Twenty hours a long time to sit in confined space, albeit a two-storey one, with 477 people.
I knew there was a problem before I left my room at the hotel. Very early I arose to pack and vacate the room. After a week, it seemed to be getting smaller by the day. I had tried to keep the studio for an extra night, after all my flight was not until 10.30pm, but there was no room at the inn. I am familiar with that story. I could leave my things with the office I was told, but I had seen what that meant in practice. A narrow hallway full of suitcases and bags, watched over by CCTV but no necessarily a person – a thieves supermarket.
I was told that if I brought my things down early, they could go in the luggage store, but that this cupboard was not very big. In the end I decided to work with that offer. So I was up early.
I laid out the clean clothes for the day and the trip. I did my ablutions and began to pack. Everything was orderly, I even had a bag for garbage do that the maid wouldn’t stumble around collecting up any debris.
The hand luggage was packed very neatly. All the electrical equipment – phone & iPad available to be put through the security screening at the airport. I hadn’t lost anything since that very first time leaving Melbourne. The large items purchased in London had to be on hand so that they could be inspected for VAT refunds. I patted myself on the back in the knowledge that I was one organised traveller.
I set about packing the suitcase, keeping the dirty items in a plastic zip-bag which had once housed a set of new sheets. It was then that my drama began to unfold.
The suitcase would not shut.
I pushed on it, I wrestled with it on the floating wooden floor of the hotel room, I even rearranged my shoes which I thought might have been the least flexible items near the edge of the bag.
Why had I bought a pillow, I mused? I already had one like it. But I had felt sorry for it sitting there in the shop window as I had passed by on my way back from church last Sunday morning and I had thought the one that I had in the Vicarage might like a friend. I was beginning to regret some of my acquisitions already. But worse was to come.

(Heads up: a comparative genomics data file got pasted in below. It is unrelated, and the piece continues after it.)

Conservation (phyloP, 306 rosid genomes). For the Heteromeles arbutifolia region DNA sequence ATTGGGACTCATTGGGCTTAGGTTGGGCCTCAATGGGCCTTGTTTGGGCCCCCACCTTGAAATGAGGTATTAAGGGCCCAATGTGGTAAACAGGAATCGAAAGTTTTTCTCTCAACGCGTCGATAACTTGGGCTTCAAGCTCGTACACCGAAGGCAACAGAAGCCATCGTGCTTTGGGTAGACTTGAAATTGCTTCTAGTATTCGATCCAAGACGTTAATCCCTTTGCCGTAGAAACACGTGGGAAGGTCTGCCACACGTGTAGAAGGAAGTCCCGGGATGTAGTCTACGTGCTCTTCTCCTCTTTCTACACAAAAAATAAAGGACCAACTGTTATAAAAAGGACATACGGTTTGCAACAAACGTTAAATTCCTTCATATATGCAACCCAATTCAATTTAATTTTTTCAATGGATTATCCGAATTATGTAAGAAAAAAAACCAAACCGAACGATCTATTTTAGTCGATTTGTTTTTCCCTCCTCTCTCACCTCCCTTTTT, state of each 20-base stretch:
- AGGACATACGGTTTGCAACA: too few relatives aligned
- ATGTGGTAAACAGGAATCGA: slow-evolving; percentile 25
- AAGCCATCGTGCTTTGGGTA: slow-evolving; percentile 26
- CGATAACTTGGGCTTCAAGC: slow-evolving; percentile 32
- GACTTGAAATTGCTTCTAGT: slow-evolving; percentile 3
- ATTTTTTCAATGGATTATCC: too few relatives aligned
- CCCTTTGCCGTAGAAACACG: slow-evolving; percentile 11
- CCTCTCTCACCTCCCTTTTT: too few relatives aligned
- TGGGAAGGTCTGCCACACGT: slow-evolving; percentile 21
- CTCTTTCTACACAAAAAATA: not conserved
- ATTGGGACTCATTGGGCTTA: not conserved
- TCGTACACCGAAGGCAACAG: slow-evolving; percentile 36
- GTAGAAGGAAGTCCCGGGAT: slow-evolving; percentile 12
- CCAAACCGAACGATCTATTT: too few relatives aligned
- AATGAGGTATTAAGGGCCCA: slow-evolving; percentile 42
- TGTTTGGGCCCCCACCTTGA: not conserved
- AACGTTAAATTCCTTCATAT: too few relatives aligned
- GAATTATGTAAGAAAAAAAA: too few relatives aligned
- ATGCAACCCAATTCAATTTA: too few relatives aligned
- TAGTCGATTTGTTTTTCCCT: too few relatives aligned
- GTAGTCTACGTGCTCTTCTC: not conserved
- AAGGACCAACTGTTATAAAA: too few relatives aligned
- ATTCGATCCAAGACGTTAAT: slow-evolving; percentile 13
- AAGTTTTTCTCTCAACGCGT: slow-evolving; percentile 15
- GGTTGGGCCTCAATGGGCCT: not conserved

On TV they sit on their cases to shut them. Surely, I thought, this is a practical solution that I could replicate. But when you sit on it your head is too far away from all the action and you can’t see if everything is aligned.
Wrestling on the floor was definitely the only way to go and eventually, after considerable energy was expended and I had made myself quite hot in the process, I got all the locks snibbed.
But I could hardly lift it. It weighted much more than the luggage allowance for economy class. Of course I would normally have placed most of the heavy items like books in my hand luggage, but I wad afraid of crushing the clergy vestments which had to be available for inspection by all and sundry so that I could get my tax refunded.
I managed to get the bag into the hallway but I had it round the wrong way with the handle for dragging it pointing in the wrong direction. The hall was too narrow to turn the suitcase around so I had to lift it to get it to the staircase, then down two flights of mal-aligned stairs which curved at each end. They didn’t teach us anything about this at theological college.
By the time I reached the front door, I could barely move. I had expended an entire day’s energy just manipulating this monolithic cube down the stairs. I still had to get it to the street and up three doors to the building which housed the office. I eventually got all the bags there and into the storage room (which wasn’t that small really). I went off the breakfast – I needed a recharge.